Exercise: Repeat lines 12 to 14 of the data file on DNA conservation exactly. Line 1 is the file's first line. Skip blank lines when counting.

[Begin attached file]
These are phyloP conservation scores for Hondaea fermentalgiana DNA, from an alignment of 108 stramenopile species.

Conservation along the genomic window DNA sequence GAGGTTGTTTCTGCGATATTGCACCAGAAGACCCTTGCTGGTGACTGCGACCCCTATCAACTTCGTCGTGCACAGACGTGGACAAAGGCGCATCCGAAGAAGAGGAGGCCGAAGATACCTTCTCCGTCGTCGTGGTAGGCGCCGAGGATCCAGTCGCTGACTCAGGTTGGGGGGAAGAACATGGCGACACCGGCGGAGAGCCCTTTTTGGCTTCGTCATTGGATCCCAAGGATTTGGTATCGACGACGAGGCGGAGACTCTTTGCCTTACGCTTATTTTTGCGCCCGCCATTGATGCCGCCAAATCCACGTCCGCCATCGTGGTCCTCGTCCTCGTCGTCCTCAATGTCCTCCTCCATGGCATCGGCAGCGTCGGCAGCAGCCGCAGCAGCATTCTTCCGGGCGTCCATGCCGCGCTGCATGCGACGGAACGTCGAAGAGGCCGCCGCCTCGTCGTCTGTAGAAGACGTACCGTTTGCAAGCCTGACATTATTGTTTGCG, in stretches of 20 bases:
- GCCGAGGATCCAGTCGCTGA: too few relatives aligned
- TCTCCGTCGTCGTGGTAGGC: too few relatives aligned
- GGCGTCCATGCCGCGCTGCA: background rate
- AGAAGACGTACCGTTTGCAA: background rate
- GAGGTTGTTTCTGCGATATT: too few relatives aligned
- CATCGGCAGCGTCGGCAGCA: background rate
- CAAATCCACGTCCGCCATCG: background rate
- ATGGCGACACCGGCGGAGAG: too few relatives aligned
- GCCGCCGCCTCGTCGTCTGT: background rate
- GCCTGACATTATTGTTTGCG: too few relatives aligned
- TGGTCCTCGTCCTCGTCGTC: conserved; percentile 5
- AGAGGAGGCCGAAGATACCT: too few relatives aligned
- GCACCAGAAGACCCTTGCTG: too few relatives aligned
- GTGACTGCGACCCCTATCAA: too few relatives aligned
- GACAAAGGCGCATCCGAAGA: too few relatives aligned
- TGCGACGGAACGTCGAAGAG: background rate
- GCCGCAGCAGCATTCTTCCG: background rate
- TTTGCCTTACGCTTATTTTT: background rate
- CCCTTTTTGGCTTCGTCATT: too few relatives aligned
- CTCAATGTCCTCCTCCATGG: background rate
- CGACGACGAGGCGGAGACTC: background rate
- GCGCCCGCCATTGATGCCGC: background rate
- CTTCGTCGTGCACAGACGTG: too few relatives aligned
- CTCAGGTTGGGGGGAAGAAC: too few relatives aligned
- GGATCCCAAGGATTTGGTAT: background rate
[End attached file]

- GCCTGACATTATTGTTTGCG: too few relatives aligned
- TGGTCCTCGTCCTCGTCGTC: conserved; percentile 5
- AGAGGAGGCCGAAGATACCT: too few relatives aligned